These assessments can demonstrate a client’s compliance with the cyber insurance policy requirements or lower their premiums by showing their security maturity and use of best practices.

Cloud-based services: A growing target

Companies are using more cloud services than ever before. This is a mix of moving some traditionally on-premises services like email and file sharing/storage to the cloud and the rise of popular cloud-only collaboration and customer relationship management platforms.

These services are generally set up for the optimal balance between security and productivity. While more secure settings are possible, they often require extra steps that few organizations have the time or technical know-how to take.

This is part of a greater issue regarding the shared responsibility model used by cloud service providers. In this model, both provider and user are partially responsible for the management and cybersecurity considerations of the service, the extent of which is dependent on the service type.

However, organizations using these services may not fully understand where their responsibilities start and stop, leaving a gap in implementing security measures that make the organization more vulnerable than necessary.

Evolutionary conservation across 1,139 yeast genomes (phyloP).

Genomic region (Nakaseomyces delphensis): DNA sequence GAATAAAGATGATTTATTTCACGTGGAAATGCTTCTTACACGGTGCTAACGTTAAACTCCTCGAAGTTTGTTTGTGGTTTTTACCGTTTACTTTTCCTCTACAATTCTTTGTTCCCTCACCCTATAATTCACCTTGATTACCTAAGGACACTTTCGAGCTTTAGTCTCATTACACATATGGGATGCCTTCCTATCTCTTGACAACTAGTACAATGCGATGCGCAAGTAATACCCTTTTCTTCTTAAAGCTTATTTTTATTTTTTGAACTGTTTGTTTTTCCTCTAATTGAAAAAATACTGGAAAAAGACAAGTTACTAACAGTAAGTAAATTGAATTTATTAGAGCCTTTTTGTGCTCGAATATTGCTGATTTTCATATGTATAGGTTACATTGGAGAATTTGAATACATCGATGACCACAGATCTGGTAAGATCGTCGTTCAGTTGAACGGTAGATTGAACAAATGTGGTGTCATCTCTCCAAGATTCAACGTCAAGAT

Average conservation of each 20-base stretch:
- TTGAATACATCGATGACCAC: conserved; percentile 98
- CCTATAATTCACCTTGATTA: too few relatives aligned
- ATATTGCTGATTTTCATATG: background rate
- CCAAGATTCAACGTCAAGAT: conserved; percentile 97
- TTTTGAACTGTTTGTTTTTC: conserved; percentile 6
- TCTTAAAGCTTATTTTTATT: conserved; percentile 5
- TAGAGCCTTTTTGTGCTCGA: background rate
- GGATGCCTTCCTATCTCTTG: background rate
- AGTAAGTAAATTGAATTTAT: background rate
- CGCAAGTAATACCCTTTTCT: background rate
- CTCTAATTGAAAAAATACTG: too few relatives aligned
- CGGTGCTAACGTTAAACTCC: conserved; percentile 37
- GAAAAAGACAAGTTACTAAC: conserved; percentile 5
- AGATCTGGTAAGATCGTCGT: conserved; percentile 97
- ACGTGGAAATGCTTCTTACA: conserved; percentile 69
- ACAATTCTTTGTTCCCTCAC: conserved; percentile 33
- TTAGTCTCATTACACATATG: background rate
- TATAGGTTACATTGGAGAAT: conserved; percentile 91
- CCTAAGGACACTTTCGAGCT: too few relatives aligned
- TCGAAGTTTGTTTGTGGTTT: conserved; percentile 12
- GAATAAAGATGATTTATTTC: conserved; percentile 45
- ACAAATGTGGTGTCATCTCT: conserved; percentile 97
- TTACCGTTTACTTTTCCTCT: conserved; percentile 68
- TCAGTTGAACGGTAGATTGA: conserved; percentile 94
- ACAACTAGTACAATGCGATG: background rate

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Threat actors know this, and we expect to see an increase in the targeting of these services, especially those handling high-value data that can be used for extortion or to facilitate financial fraud.

AI & the future of cybersecurity

We can’t talk about 2023, 2024, and beyond without highlighting AI.

It has been a huge year for artificial intelligence with tools like ChatGPT and DALL E enjoying more mainstream use with integrations into powerhouse ecosystems like Microsoft’s Copilot.

It's clear already that threat actors are using AI in their cyberattacks, but defenders too will continue making use of this new technology.

Here are just a few ways AI is improving cybersecurity for the future:

Threat detection and hunting

AI models, built from vast amounts of data, will help to identify patterns and anomalies associated with cyber threats. Learning from this and historical attack information, AI will help to detect new quickly and precisely.